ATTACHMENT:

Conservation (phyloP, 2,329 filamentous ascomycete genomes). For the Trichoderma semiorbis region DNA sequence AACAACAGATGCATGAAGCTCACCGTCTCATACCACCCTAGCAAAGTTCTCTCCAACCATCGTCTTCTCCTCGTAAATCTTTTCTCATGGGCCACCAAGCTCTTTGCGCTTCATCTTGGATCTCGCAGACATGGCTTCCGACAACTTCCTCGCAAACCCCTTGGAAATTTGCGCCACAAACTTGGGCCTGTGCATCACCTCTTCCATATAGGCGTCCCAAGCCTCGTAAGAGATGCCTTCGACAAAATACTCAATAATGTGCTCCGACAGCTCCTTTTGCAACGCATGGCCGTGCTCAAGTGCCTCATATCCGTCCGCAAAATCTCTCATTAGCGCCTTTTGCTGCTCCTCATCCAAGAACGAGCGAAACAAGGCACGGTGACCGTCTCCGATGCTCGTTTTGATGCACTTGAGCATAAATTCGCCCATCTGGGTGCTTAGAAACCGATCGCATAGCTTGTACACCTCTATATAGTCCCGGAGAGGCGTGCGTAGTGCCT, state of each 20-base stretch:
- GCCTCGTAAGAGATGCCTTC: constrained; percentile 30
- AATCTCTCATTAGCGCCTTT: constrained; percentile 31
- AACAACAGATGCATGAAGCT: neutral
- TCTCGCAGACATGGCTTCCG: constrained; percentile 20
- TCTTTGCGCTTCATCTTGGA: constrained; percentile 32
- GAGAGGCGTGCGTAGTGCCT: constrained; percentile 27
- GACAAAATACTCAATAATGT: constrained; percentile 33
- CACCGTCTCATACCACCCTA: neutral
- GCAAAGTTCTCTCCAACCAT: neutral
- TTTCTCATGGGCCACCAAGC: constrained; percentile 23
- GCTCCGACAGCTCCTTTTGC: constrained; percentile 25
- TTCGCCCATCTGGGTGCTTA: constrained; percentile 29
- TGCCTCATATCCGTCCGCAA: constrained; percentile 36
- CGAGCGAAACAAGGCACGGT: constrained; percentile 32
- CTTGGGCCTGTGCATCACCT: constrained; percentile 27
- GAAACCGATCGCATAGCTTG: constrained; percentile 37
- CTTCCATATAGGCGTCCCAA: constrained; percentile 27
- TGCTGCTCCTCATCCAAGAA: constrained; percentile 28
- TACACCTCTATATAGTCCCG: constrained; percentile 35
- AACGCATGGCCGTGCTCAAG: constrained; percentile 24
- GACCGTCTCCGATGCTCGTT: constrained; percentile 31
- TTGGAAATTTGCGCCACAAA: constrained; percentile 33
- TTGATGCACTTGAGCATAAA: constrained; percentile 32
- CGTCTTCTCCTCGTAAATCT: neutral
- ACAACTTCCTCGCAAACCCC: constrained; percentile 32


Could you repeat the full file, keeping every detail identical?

Conservation (phyloP, 2,329 filamentous ascomycete genomes). For the Trichoderma semiorbis region DNA sequence AACAACAGATGCATGAAGCTCACCGTCTCATACCACCCTAGCAAAGTTCTCTCCAACCATCGTCTTCTCCTCGTAAATCTTTTCTCATGGGCCACCAAGCTCTTTGCGCTTCATCTTGGATCTCGCAGACATGGCTTCCGACAACTTCCTCGCAAACCCCTTGGAAATTTGCGCCACAAACTTGGGCCTGTGCATCACCTCTTCCATATAGGCGTCCCAAGCCTCGTAAGAGATGCCTTCGACAAAATACTCAATAATGTGCTCCGACAGCTCCTTTTGCAACGCATGGCCGTGCTCAAGTGCCTCATATCCGTCCGCAAAATCTCTCATTAGCGCCTTTTGCTGCTCCTCATCCAAGAACGAGCGAAACAAGGCACGGTGACCGTCTCCGATGCTCGTTTTGATGCACTTGAGCATAAATTCGCCCATCTGGGTGCTTAGAAACCGATCGCATAGCTTGTACACCTCTATATAGTCCCGGAGAGGCGTGCGTAGTGCCT, state of each 20-base stretch:
- GCCTCGTAAGAGATGCCTTC: constrained; percentile 30
- AATCTCTCATTAGCGCCTTT: constrained; percentile 31
- AACAACAGATGCATGAAGCT: neutral
- TCTCGCAGACATGGCTTCCG: constrained; percentile 20
- TCTTTGCGCTTCATCTTGGA: constrained; percentile 32
- GAGAGGCGTGCGTAGTGCCT: constrained; percentile 27
- GACAAAATACTCAATAATGT: constrained; percentile 33
- CACCGTCTCATACCACCCTA: neutral
- GCAAAGTTCTCTCCAACCAT: neutral
- TTTCTCATGGGCCACCAAGC: constrained; percentile 23
- GCTCCGACAGCTCCTTTTGC: constrained; percentile 25
- TTCGCCCATCTGGGTGCTTA: constrained; percentile 29
- TGCCTCATATCCGTCCGCAA: constrained; percentile 36
- CGAGCGAAACAAGGCACGGT: constrained; percentile 32
- CTTGGGCCTGTGCATCACCT: constrained; percentile 27
- GAAACCGATCGCATAGCTTG: constrained; percentile 37
- CTTCCATATAGGCGTCCCAA: constrained; percentile 27
- TGCTGCTCCTCATCCAAGAA: constrained; percentile 28
- TACACCTCTATATAGTCCCG: constrained; percentile 35
- AACGCATGGCCGTGCTCAAG: constrained; percentile 24
- GACCGTCTCCGATGCTCGTT: constrained; percentile 31
- TTGGAAATTTGCGCCACAAA: constrained; percentile 33
- TTGATGCACTTGAGCATAAA: constrained; percentile 32
- CGTCTTCTCCTCGTAAATCT: neutral
- ACAACTTCCTCGCAAACCCC: constrained; percentile 32